The Flying Kayak

Hunting, Fishing, Rambling, and Complete Outdoor Hilarity

Month: March 2014

Everglades Wilderness Waterway: Escaping the Beast

Day 7: 

At the time, I honestly could not think of a time in my life when I was as cold as I was that 7th morning. Through my tossing and turning during the night, I’d managed to rip holes in my emergency blanket. And despite my exhaustion, sleep had eluded me. On several occasions, I was forced to crawl out of the tent and exercise in order to stay warm.

My troubles aside, the night was actually spectacular. With a full moon directly above, the landscape was completely illuminated. The tall, dead trees that lined the beach of my campsite shone bright in the moonlight, and the dark, murky waters of Ponce De Leon bay lapped quietly against the shells. After doing more squats than I cared to count, I sat down heavily on the beach and stared out across the water as I clutched the thin, silver blanket around me. Steam rose from my breath as I panted from the exercise, its tendrils briefly casting a semi-transparent shadow on the ground before disappearing into the night sky. Gone were all signs of the foul weather that had plagued me the day before. The waters in front of me reflected a mirror image of the night sky. The moon, and even some stars, stared back at me from both above and in front. Save for the gentle, lapping waves, the night was completely silent. There were no cawing birds, howling winds, or rustling mangrove branches. Only the sound of the calm water and my heavy breathing pierced the cold night air.

The scene was oddly inviting. The brief thought crossed my mind that I could actually paddle and make great time in this sort of setting. With fishing no longer an option, my primary goal was to just get out of the swamp. I had to escape. My clock read 2:40 am. But before the thought turned into anything more than just that, I quickly threw it out. I was reminded of the day prior and of just how unforgiving Mother Nature can be. I wasn’t about to risk a night paddle, especially after losing my map. And I what I really needed was rest, even if sleep was nearly impossible. Without much more thought on the subject, I got up off the ground, teeth clattering from the cold, and crawled into my tent to ride out the rest of the frigid night.

I broke camp at the first hint of light. At some point in the early hours of the night I’d lost all feeling in my feet. They were completely numb to the world from cold. But I still walked gingerly around on the broken shells as I feared cutting them up worse than they already were. For reasons unbeknownst to me, I packed a pair of ankle socks in my bag. These helped relieve my feet a little. I think. Maybe…but probably not.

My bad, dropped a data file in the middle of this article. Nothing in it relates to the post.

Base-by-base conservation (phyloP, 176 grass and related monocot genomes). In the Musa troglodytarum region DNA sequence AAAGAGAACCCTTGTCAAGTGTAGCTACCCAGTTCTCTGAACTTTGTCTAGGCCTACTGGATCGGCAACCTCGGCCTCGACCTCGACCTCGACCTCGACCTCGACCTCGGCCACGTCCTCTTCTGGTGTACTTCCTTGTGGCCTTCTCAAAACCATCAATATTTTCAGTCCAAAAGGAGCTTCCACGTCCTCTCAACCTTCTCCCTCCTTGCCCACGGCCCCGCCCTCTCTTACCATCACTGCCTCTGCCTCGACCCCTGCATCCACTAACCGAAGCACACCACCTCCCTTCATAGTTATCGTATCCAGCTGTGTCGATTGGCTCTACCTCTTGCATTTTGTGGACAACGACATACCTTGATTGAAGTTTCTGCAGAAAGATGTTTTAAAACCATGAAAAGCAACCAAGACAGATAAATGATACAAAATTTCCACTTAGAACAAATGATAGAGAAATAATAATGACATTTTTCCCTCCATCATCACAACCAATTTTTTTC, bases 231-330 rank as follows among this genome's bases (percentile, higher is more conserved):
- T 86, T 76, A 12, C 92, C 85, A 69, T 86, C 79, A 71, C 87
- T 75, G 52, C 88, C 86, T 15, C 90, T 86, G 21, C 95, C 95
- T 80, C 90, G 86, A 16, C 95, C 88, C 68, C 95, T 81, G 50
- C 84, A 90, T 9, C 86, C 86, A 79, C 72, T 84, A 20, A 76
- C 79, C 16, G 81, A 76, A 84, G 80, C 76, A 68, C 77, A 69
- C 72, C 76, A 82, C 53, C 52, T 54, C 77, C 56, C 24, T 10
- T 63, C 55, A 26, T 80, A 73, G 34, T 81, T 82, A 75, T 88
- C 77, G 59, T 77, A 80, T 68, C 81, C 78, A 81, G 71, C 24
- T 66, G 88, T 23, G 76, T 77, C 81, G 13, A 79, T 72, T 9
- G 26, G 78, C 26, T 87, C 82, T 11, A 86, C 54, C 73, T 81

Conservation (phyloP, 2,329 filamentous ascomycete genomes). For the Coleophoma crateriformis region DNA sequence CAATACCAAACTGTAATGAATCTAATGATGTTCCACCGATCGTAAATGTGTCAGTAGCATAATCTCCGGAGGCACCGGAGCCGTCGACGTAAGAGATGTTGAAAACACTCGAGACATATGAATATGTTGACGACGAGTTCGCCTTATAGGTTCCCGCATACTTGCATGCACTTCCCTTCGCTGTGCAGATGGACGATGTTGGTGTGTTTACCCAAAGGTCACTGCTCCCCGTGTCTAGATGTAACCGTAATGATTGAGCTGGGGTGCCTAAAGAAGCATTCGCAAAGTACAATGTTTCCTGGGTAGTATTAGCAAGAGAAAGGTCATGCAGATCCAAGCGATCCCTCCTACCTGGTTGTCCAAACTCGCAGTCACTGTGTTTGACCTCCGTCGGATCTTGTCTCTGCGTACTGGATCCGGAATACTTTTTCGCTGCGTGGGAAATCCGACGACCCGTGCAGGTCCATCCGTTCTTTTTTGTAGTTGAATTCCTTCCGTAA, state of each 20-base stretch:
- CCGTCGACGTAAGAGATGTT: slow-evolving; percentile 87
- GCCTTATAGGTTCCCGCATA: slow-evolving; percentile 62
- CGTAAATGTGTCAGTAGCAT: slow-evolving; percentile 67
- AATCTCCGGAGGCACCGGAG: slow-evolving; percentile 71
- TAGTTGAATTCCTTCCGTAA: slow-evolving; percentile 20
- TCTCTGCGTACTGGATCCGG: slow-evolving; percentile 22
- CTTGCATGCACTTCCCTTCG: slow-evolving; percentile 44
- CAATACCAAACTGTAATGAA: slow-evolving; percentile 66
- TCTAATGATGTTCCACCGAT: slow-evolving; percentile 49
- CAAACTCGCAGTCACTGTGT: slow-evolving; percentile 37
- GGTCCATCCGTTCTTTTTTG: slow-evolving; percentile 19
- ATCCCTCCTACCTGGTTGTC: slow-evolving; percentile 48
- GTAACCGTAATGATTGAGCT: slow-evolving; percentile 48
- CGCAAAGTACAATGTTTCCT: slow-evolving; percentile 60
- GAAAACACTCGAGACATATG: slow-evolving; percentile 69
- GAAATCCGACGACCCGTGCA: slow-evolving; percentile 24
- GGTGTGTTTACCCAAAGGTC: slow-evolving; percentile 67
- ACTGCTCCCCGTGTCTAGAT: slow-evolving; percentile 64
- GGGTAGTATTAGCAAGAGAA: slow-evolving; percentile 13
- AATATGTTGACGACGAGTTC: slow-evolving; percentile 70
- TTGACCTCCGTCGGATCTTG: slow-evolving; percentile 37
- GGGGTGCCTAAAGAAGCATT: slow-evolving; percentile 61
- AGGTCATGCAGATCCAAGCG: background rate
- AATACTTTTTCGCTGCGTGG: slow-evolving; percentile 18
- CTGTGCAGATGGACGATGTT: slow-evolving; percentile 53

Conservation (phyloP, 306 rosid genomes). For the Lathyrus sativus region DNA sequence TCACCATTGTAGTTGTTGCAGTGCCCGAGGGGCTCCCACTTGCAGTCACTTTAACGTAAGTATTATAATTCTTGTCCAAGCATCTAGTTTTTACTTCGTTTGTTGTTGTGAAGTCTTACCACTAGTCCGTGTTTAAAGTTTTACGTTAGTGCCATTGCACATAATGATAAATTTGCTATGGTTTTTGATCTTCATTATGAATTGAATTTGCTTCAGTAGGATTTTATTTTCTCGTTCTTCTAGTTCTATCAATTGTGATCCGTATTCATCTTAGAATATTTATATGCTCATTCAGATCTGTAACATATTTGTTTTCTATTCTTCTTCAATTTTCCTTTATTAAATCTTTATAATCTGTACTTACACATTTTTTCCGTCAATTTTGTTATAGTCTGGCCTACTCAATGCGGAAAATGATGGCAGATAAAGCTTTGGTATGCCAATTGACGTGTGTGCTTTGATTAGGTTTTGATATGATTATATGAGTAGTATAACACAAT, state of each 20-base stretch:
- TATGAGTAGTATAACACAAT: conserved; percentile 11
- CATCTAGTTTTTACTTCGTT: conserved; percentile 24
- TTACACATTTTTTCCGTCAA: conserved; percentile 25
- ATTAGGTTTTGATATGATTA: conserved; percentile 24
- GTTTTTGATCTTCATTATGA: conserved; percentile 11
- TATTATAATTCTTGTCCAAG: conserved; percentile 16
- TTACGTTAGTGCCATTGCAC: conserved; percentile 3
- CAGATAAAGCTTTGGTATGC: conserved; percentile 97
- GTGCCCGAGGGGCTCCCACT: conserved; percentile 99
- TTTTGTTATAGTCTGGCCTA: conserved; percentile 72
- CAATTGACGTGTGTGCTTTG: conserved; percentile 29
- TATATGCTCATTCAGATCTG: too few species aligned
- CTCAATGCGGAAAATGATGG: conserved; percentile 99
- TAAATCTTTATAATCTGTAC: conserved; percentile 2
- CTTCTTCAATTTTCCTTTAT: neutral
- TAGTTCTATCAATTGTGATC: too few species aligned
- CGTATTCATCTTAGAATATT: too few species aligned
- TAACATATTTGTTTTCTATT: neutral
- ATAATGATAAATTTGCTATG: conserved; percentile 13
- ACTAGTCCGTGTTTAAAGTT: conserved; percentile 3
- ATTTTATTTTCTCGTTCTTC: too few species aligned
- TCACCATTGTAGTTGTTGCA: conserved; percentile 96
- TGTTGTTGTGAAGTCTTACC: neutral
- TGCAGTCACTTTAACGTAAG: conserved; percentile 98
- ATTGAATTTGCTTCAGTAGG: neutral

The sun was barely up and already I was in a race against the clock. Just like the previous morning, the tide was quickly running out and I hurried to avoid another mud drag. But as luck would have it, I found floatable water fairly quickly and I was soon on my way.

My goal was to reach South Joe River chickee by the evening. It would be my longest day of the trip at just over 16 miles (I said something like 13 in the video but I was obviously delirious). But my first step was to get out of Ponce De Leon Bay and into the mouth of Shark River. Once I reached the mouth, I was immediately thankful that I had stopped where I did the day before. Much like Shark Point, the mouth of Shark River had the same earthen walls and sharp, dead trees lining the bank. I could only imagine how rough it had been the afternoon before and the mere thought brought flashbacks of flipping in the high waves.

By now the current was beginning to rip out into the Gulf. Thanks to my shallow launch, I’d yet to actually lower my rudder. I pulled off to a shallow bank in Shark river and got out in order to manually lower the rudder, and it was here that I witnessed an act of nature I’d never seen before. Far across the river was a high mud flat and a few feet from it, in the water, swam a dolphin. Suddenly the water erupted in a foamy explosion and several mullet scattered out of the way. One unfortunate fish managed to jump out of the water and land directly on the mud flat. And before it even had a chance to flop back into the water, the dolphin came out of the river, purposefully beached itself, grabbed the mullet, and wiggled its way back into the water with its prize. Now I’ve seen dolphin do some cool stuff. I’ve even seen the ones in Flamingo do the mud-donut thing to catch fish. But this was incredibly cool to watch.

With my rudder lowered, I continued on my way. Almost invariably, every cut that I paddled through was a fight against the current. Where I usually paddled about 3 miles/hr, I was averaging a whopping 1-1.5mph. It was exhausting work for an already exhausted body.

By mid morning I’d reached a sort of 4-way intersection of cuts. The one I was traveling on ran north-south and the one it intersected ran east-west. But just looking out across this intersection showed how strong the current was ripping. A channel marker stood in the middle of the cut and acted as a good indicator of the strength of the outgoing current. A steady, standing wave had pushed itself up against the marker on the up current side and was sending a noisy, 2 foot high wake behind it. I could tell that crossing wasn’t going to be fun, so I took a deep breath, a swig of water, and started paddling for all I was worth.